But here’s how. I mean, I’m sure that Hughes never set out -likely- to save anybody, but maybe it happened anyway. And I know that these ideas and bits of wisdom are relatively universal and talked about in other spheres as well, but they appeared for me in a tangible way as a result of watching Hughes’s films all those years ago.

Here’s what has stuck with me.

1. Being unique and different is cool. Challenging to maintain at times in the face of all the so-called “normal” around a person, and the need to be accepted by others, but it is worth all the awkwardness one feels or exhibits in being different.

2. Think individually and say what you think. Groupthink is a blight and should be avoided at all costs.

3. Boredom is completely and absolutely curable. Go out and do stuff, lot’s of stuff. And when you do, you’ll meet people. And then, well, hell, loneliness gets cured, too!

4. Humor is the ultimate weapon against awkwardness, shyness and the inability to make small talk. It covers up so many flaws and missteps, it’s almost like BB cream (which is a miracle, seriously), or the kind of putty you use to fill in dents on a car. This one is the most difficult for me; I’m Canadian by birth and there is apparently, I’m told, a possibility that we are not funny.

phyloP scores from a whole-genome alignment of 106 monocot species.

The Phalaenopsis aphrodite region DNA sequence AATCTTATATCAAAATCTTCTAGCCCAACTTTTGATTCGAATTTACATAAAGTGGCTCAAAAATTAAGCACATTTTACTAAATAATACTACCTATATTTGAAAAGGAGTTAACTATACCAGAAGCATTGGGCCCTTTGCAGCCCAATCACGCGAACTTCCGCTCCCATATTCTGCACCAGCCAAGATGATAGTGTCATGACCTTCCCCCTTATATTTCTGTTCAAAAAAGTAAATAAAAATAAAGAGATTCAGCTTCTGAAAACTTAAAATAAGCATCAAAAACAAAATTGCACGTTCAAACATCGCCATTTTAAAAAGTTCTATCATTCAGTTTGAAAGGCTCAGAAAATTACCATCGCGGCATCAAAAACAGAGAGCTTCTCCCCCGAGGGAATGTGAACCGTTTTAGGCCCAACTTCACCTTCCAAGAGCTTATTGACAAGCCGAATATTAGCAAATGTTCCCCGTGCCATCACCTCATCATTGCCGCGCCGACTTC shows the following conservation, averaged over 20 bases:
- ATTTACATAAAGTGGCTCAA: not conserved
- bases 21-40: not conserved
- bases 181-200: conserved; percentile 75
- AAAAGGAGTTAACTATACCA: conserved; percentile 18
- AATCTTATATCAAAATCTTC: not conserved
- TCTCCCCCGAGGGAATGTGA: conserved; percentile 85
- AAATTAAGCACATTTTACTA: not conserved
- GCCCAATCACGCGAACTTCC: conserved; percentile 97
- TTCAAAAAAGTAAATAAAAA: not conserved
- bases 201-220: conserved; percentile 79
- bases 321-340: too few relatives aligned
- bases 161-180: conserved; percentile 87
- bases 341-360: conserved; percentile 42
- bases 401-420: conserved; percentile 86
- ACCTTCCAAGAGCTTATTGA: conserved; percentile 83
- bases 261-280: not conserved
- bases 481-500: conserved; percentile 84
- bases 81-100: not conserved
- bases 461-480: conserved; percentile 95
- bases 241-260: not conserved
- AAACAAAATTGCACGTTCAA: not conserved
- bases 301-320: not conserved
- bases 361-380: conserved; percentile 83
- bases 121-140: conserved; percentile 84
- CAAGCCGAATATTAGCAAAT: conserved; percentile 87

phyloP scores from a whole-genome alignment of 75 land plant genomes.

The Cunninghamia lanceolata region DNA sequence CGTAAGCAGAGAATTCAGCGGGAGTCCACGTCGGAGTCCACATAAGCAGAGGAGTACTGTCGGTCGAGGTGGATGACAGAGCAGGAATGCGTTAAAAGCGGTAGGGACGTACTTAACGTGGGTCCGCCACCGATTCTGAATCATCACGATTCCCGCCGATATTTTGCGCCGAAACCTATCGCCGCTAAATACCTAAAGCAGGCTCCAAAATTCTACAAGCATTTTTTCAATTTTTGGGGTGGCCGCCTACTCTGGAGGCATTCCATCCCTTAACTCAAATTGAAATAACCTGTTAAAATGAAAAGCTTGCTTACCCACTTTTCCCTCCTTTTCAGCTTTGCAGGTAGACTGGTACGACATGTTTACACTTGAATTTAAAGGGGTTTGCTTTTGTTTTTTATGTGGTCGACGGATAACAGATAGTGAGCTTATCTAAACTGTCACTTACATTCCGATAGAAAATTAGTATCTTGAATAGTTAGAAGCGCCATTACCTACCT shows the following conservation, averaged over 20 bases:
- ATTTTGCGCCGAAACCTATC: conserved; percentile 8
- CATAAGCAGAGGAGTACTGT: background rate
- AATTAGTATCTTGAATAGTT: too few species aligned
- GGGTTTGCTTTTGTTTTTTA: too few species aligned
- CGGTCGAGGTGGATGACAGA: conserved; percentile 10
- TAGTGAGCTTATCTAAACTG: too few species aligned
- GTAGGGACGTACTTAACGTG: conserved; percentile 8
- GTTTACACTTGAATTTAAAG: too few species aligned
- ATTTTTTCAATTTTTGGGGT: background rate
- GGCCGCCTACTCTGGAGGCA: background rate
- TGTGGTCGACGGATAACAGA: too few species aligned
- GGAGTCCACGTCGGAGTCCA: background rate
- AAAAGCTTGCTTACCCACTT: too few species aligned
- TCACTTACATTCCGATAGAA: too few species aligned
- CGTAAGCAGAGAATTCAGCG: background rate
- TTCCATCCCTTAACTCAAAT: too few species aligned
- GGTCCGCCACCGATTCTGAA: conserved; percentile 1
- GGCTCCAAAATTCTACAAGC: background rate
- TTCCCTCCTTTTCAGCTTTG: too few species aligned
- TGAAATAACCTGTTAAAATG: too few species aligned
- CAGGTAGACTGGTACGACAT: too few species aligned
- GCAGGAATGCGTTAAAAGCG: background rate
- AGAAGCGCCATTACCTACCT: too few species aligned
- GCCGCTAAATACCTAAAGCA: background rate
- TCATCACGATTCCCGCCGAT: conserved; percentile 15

5. Be completely and utterly silly as often as possible. Admittedly, social constructs and employment get in the way of being a total goof, but in the off hours the sky’s arguably the limit.

6. Your friends are your friends are your friends. Accept every little flaw and foible and be proud to stand by them. Chances are they are going to be there for you in the same way. Unless of course they are criminals and then plausible deniability may be needed. Or an anonymous phone call to the FBI or the Mounties. Or restraints. I’m just saying.

My top 10 John Hughes films in order of lesser to most loved (writer or writer/producer or writer/producer/director credits)!

10. Weird Science

9. Dutch

8. Pretty in Pink

7. Uncle Buck

6. Vacation

5. Ferris Bueller’s Day Off

4. Planes, Trains and Automobiles

3. The Breakfast Club

2. Some Kind of Wonderful